Years before Alaska became a state, petroleum exploration companies drilled expensive dry holes. The Alaska Oil & Gas Development Company was among them.
The Alaska territory’s first commercial oil well arrived in 1957, two years before statehood.
The discovery well, drilled by the Richfield Oil Company – today known as ARCO – successfully drilled at Swanson River on the Kenai Peninsula. The first well, which produced 900 barrels of oil a day from 11,215 feet, revealed an oilfield.
Beginning in the 1950s, many Alaskans had tried their hand at wildcatting, notes one historian.
Among those searching for petroleum riches, Alaska Oil & Gas Development accepted the risks and financial challenges of exploring unproven territory. William A. O’Neill and a former oilfield roughneck incorporated the company on October 31, 1952.
“Bill O’Neill, a local mining engineer and University of Alaska regent, and partner C.F. ‘Tiny’ Shield, a giant of a man, believed they could find oil in the Copper River Basin,” explains Jack Roderick in his 1997 book, Crude Dreams: A Personal History of Oil & Politics in Alaska.
“Before coming to Alaska in the early 1920s, Shield had been a cable-rig ‘tool pusher’ in Montana, Texas and California,” he adds.
Within a year, Alaska Oil & Gas Development began drilling near “mud volcanoes” – sulfuric residues bubbling up from the valley floor – and near mud cliffs embedded with giant marine fossils, Roderick reports.
Far from any oil or natural gas producing well in North America, the well site – known as a “rank wildcat” – was at Eureka Roadhouse, about 125 miles northeast of Anchorage, just 200 feet off the Glenn Highway (part of Alaska Route 1).
Alaska Oil & Gas Development Company offered 300,000 shares of stock at $1 per share, advertising in newspapers:
The money realized from the sale of this stock is being used to purchase equipment and finance operations for oil exploration in the Eureka-Nelchina location. The location of the first exploratory drill hole has been chosen by our consulting geologist after a geological survey of the area.
Drilling at the Eureka Roadhouse site began on September 20, 1953, using a Walker-Neer Manufacturing Company cable-tool spudder.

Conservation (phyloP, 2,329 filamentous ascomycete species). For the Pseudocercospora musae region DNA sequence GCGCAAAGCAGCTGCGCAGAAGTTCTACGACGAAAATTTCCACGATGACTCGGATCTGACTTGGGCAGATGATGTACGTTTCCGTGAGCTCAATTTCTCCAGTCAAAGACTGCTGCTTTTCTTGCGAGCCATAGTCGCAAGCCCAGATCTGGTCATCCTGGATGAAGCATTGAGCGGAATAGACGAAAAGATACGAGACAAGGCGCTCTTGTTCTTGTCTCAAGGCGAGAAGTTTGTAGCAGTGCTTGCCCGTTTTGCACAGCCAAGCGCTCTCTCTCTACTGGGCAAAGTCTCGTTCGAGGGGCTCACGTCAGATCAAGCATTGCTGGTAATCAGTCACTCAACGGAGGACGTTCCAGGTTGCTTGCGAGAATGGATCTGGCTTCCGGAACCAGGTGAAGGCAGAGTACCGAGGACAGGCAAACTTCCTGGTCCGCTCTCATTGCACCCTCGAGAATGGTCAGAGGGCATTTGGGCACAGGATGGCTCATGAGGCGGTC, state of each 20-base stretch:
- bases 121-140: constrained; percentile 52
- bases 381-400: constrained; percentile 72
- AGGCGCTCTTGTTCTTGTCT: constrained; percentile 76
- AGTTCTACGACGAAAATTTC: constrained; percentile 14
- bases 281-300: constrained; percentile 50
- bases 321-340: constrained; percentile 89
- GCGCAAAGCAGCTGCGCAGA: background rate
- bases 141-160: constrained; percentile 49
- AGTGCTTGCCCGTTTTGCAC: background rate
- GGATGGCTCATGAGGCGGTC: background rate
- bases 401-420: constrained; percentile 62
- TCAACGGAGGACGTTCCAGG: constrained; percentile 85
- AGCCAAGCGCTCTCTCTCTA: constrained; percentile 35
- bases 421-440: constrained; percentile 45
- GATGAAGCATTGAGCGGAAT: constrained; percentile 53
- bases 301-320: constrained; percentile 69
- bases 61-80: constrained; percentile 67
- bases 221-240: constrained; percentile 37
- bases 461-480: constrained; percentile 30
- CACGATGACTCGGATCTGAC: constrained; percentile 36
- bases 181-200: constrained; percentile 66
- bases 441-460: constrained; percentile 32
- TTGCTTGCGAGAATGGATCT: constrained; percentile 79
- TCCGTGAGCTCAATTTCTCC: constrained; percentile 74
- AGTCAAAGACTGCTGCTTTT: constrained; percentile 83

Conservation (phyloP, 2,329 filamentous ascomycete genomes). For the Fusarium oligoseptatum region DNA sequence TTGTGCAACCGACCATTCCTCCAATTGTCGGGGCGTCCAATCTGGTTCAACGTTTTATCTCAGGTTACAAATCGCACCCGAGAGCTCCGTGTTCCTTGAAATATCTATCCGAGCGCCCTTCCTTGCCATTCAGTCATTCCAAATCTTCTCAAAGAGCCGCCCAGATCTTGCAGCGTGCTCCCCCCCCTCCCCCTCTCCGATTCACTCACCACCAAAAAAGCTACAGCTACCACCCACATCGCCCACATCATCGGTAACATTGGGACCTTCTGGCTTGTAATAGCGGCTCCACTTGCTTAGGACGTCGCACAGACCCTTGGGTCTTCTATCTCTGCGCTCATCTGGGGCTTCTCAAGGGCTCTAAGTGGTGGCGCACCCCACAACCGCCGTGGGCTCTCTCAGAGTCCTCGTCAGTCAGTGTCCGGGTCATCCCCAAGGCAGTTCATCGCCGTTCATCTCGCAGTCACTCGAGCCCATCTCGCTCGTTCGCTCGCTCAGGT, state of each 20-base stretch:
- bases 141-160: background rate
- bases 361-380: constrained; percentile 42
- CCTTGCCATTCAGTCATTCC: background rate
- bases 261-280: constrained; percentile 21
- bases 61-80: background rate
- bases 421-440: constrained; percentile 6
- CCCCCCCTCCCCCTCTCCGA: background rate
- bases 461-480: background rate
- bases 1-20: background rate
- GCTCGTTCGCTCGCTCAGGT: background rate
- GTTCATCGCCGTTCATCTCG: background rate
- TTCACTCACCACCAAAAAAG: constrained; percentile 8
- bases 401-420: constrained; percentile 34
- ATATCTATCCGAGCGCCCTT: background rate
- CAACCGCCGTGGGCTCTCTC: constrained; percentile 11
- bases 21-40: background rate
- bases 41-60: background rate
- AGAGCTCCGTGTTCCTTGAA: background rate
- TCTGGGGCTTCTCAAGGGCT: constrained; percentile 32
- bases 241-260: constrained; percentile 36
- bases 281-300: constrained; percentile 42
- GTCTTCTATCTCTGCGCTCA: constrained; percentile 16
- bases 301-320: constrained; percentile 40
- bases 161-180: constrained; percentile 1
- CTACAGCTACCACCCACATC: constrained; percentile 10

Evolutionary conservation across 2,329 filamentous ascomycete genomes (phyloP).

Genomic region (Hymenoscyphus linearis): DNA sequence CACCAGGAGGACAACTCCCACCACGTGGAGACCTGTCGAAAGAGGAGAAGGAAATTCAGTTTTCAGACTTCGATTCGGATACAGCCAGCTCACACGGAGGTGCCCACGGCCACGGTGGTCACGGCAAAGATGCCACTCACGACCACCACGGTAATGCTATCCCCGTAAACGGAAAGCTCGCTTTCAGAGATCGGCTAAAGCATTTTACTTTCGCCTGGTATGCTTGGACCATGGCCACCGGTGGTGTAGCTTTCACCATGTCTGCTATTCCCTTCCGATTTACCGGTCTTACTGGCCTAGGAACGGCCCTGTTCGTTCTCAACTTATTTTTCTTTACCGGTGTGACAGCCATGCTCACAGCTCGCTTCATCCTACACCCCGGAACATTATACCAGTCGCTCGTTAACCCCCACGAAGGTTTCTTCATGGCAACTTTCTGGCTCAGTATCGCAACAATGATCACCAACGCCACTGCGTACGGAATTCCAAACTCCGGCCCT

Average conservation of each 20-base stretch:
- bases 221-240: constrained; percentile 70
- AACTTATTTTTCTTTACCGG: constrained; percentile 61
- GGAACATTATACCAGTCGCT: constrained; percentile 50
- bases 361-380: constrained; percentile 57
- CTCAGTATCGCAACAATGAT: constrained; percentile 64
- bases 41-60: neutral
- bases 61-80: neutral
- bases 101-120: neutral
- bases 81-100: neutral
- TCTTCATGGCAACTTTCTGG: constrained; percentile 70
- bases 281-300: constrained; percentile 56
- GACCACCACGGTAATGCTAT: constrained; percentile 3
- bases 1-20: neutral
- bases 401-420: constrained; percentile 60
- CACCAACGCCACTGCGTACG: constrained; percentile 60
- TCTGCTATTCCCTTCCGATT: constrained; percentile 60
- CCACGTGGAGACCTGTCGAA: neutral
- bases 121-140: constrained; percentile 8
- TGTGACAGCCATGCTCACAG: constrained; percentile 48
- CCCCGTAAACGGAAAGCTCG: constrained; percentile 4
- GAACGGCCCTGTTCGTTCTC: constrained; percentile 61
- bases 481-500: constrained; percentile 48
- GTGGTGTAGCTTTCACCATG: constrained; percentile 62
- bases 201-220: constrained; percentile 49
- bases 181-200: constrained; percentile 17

“By early 1954, the Eureka No. 1 well had been drilled down more than half a mile, but the antiquated equipment, making each day’s going tougher, eventually forced O’Neill and Shield to shut down the operation,” explains Roderick.
The limitations of outdated cable-tool technology – and the onset of Alaska’s winter – delayed but did not deter the men.” Shield traveled to Texas, and while looking up some tool pusher buddies, contacted Fort Worth independent James H. Snowden,” says Roderick.
Snowden sent a geologist to Alaska to investigate the well. “He reported that by converting the cable-tool rug to a rotary, the Eureka well could be deepened to 5,500 feet,” Roderick notes.
By the summer of 1954, having switched the Walker-Neer spudder for a rotary rig, the Eureka No. 1 well reached about a mile in depth – but found no trace of oil.
O’Neill and Shield tried again, drilling a second well near Houston, Alaska, on the Alaska Railroad line. It ended as a dry hole as well.
According to Roderick, Alaska Oil & Gas Development plugged and abandoned both wells by 1957. Another company also had tried to find oil in the Matanuska Valley, but failed before it could drill even one well (see Chickaloon Oil Company).
With its funds exhausted, the Alaska Oil & Gas Development Company failed to file a required report and was “involuntarily dissolved” by regulators.
Although the first Alaska Territory commercial oil well came in 1902, in July 1957, Richfield Oil Corporation made a major discovery two years before Alaska statehood. The company struck the territory’s first commercial oil well at Swanson River on the Kenai Peninsula.
Discovery of the Prudhoe Bay field on Alaska’s North Slope in 1968 made the 49th state a world-class oil and natural gas producer.
Prudhoe Bay, the largest oilfield in North America, in turn inspired the U.S. petroleum industry’s 1977 engineering marvel, the Trans-Alaska Pipeline.
The stories of many exploration companies trying to join petroleum booms (and avoid busts) can be found in an updated series of research in Is my Old Oil Stock worth Anything?
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